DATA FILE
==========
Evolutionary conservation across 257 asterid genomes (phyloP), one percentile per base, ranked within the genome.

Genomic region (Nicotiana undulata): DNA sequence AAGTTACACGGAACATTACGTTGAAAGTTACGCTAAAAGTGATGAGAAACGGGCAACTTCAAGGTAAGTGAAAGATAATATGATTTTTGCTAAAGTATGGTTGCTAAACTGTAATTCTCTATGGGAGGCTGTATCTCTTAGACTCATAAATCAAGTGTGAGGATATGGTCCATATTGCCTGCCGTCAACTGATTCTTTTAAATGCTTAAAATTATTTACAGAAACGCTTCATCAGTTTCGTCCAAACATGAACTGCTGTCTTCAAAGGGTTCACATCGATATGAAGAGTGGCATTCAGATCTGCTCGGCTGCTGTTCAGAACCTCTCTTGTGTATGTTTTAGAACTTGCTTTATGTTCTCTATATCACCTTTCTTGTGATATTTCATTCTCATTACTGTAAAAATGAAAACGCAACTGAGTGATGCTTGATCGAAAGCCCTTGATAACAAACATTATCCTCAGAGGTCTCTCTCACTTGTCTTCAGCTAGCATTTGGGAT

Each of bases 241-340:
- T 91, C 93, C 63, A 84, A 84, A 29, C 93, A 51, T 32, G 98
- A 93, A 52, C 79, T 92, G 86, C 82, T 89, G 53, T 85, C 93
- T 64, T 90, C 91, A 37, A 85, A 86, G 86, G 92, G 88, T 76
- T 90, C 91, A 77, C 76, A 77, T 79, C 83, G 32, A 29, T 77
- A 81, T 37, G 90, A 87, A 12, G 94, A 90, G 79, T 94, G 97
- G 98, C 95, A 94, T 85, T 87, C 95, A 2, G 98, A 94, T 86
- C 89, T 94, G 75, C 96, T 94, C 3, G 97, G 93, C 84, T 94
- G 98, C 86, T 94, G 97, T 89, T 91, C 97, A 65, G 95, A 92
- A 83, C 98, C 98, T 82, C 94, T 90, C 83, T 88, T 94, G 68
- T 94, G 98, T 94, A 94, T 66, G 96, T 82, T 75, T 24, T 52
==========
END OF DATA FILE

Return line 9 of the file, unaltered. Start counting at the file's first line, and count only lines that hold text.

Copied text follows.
- G 98, C 95, A 94, T 85, T 87, C 95, A 2, G 98, A 94, T 86